Having taken the President’s directions, I have now to inform you, [Page 1038] first, that your proceedings in the conference before mentioned with Mr. Martin are approved.

Second. That the President is very favorably impressed with the frankness, loyalty, and prudence which the reorganized government of the United States of Colombia has manifested in relation to the subjects discussed, and that he also deeply regrets the embarrasssment of the Colombian authorities which the minister for foreign relations has so fully described. You will assure the minister that this government sincerely sympathizes with the republic of Colombia in the desire to relieve itself from that embarrassment.

Third. That in permitting the departure of the R. R. Cuyler., this government acted entirely without suspicion, and with an unhesitating reliance upon the representations which it had received from Mr. Salgar, the accredited minister of the republic of Colombia. You will add that this government entertained not the least suspicion that the confidence thus reposed by it in the President and minister plenipotentiary of Colombia could be abused, as it now clearly appears to have been abused.

The President regrets to learn that Mr. Salgar, as well as President Mosquera, who was then the undisputed and recognized executive head of the government of Colombia, acted fraudulently on the occasion referred to, both against the United States and against Colombia.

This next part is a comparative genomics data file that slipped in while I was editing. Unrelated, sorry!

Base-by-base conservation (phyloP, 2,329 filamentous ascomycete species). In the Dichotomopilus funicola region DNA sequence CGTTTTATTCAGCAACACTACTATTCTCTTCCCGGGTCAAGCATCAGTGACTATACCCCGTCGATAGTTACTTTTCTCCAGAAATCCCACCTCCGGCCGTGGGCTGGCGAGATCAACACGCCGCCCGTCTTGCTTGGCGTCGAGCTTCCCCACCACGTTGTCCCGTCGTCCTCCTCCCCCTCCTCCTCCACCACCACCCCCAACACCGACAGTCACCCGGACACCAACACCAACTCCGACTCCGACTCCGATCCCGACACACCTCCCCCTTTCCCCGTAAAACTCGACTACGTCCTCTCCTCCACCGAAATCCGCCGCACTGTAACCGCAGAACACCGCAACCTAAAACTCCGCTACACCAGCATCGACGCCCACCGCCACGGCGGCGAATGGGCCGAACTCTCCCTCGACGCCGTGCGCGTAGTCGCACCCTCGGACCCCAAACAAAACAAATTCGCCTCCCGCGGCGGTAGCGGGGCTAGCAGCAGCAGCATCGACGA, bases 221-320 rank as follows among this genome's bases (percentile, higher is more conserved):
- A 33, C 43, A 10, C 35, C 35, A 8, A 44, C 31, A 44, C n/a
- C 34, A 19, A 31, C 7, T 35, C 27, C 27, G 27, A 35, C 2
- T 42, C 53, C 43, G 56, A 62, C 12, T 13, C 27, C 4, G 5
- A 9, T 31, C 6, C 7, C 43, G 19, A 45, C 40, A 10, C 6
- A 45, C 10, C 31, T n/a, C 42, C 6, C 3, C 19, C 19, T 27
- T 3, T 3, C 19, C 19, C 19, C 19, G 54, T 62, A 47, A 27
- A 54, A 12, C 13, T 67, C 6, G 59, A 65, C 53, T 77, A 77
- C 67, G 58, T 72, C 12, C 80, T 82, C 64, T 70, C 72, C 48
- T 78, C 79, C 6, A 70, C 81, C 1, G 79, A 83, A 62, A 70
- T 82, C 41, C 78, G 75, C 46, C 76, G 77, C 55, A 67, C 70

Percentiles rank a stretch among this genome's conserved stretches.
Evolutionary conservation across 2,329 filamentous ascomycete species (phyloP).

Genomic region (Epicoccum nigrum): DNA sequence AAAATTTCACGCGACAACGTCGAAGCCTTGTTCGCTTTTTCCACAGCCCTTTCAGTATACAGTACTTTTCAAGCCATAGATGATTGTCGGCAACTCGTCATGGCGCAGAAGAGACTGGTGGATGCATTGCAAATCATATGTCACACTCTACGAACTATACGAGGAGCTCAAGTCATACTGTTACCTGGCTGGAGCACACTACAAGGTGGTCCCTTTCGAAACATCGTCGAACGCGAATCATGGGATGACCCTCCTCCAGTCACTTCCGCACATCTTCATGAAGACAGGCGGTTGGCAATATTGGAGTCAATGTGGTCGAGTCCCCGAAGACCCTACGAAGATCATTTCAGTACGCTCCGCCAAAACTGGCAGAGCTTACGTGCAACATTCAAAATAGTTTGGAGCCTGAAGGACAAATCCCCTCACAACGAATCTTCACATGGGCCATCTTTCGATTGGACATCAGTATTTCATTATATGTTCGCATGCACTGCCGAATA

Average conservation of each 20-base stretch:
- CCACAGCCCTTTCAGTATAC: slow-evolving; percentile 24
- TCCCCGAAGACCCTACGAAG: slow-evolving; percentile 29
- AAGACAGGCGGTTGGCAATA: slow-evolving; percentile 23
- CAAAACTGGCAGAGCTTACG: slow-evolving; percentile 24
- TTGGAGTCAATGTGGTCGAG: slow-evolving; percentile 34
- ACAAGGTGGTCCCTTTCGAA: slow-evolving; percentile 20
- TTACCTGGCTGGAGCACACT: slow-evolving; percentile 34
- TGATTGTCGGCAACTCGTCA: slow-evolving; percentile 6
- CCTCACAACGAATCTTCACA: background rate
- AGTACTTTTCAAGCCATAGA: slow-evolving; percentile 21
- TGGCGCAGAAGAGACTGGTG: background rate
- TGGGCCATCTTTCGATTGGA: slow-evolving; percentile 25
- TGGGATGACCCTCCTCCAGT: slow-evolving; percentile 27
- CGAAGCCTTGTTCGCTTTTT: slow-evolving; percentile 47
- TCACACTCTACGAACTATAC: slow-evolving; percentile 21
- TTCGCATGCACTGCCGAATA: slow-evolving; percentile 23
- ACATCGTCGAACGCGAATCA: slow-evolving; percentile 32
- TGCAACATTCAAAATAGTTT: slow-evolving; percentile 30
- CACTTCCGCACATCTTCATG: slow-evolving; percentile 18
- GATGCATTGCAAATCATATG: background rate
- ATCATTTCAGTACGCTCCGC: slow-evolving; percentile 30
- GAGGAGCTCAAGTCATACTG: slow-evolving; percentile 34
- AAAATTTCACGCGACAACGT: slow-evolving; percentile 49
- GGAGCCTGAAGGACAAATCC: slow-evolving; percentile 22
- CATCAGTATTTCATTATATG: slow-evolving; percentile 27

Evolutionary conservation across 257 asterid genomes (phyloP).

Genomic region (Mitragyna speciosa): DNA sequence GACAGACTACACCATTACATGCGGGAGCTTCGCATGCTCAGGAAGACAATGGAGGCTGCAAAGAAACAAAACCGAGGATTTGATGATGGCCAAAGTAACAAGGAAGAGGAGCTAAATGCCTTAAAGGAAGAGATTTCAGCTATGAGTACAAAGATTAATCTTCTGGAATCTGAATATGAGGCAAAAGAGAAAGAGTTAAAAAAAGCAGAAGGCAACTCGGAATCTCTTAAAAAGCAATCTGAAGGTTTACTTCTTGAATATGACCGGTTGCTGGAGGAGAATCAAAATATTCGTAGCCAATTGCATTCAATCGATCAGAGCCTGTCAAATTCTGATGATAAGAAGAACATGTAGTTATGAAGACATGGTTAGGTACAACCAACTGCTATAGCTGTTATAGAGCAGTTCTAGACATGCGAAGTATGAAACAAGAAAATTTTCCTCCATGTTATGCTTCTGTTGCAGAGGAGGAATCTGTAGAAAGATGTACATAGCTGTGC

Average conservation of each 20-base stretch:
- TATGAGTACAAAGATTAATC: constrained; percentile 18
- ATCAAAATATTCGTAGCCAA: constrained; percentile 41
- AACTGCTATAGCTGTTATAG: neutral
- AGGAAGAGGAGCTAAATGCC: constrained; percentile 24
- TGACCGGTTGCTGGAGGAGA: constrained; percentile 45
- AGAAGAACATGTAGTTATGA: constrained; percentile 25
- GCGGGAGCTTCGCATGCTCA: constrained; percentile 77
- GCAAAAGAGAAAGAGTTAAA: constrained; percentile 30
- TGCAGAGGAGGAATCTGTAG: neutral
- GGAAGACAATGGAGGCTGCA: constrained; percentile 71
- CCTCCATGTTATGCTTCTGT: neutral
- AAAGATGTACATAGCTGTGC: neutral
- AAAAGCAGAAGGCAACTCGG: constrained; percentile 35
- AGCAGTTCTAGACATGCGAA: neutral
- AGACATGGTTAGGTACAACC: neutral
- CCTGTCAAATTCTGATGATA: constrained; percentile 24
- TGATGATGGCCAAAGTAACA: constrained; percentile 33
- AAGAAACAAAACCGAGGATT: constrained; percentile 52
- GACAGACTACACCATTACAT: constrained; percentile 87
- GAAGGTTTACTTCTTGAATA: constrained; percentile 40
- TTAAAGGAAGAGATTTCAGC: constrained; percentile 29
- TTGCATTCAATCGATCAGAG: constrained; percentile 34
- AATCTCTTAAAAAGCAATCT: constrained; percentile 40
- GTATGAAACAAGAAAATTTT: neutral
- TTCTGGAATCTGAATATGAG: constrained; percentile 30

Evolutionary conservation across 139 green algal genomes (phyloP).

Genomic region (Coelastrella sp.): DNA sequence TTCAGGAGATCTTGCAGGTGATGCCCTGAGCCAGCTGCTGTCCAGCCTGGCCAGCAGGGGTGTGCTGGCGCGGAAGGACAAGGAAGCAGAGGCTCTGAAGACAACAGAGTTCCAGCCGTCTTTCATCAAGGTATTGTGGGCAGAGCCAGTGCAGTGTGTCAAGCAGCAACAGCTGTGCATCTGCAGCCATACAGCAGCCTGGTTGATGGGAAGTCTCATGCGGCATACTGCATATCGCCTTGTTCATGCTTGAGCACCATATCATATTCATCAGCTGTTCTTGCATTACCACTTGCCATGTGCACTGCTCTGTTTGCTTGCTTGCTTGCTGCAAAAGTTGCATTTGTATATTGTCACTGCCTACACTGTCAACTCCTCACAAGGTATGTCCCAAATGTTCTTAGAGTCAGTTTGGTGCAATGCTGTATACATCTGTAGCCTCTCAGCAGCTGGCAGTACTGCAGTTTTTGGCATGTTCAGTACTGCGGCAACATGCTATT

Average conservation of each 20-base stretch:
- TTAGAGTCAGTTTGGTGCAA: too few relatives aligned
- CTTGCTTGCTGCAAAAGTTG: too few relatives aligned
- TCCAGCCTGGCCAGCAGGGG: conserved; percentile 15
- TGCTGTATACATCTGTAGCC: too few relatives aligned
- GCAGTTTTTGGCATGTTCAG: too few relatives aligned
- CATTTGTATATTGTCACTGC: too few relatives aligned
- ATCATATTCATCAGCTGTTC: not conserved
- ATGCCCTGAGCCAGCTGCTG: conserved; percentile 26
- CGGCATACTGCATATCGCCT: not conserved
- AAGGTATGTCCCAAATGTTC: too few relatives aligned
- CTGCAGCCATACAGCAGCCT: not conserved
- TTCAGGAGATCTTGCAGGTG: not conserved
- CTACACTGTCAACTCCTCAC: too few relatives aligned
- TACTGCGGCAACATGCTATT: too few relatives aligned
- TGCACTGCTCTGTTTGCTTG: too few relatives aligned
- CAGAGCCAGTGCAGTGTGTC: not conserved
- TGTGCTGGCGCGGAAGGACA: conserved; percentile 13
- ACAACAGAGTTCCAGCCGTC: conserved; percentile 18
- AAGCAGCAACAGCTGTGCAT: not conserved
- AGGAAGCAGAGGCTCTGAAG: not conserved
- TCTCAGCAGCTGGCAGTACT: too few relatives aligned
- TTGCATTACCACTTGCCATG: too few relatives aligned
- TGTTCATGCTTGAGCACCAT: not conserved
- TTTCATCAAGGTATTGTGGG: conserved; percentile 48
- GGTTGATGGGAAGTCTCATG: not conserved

Fourth. So far as the United States are concerned, the R. R. Cuyler is and must be considered a foreign vessel belonging now to the United States of Colombia, or at least that she in nowise belongs to or can be recognised as belonging to the commercial marine of the United States. There is no law in the United States by which any restriction or control could now be extended to or exercised over the R. R. Cuyler by the United States, either in the waters of Colombia or on the high seas, or in the ports of the United States while she is neither doing nor threatening any wrong to the United States. There is no law by which she can be received within the United States in any other character than as a ship of war of that friendly republic, nor is there any law which would authorize her transfer or delivery here by the government of Colombia, by the government of the United States, or any other party, to a foreign power which is at war with another foreign state with which the United States are at peace. Last of all, could the United States assume to receive her from the government of Colombia as a neutral, and transfer, or cause or permit her to be transferred, within the waters of the United States to any belligerent.

Fifth. The executive government of the United States has no authority to exercise vigilance over the R. R. Cuyler in Colombian waters while she neither commits nor threatens to do any act of hostility or injury to the United States. You will, therefore, after having given proper notice to the President of Colombia, be expected to recall your request or instructions in that respect before given to the United States naval commander on the coast.

I cannot close this dispatch without assuring you of my appreciation of the diligent attention you have manifested in regard to the subjects discussed.

I am, sir, your obedient servant,


Peter J. Sullivan, Esq., &c., &c., &c.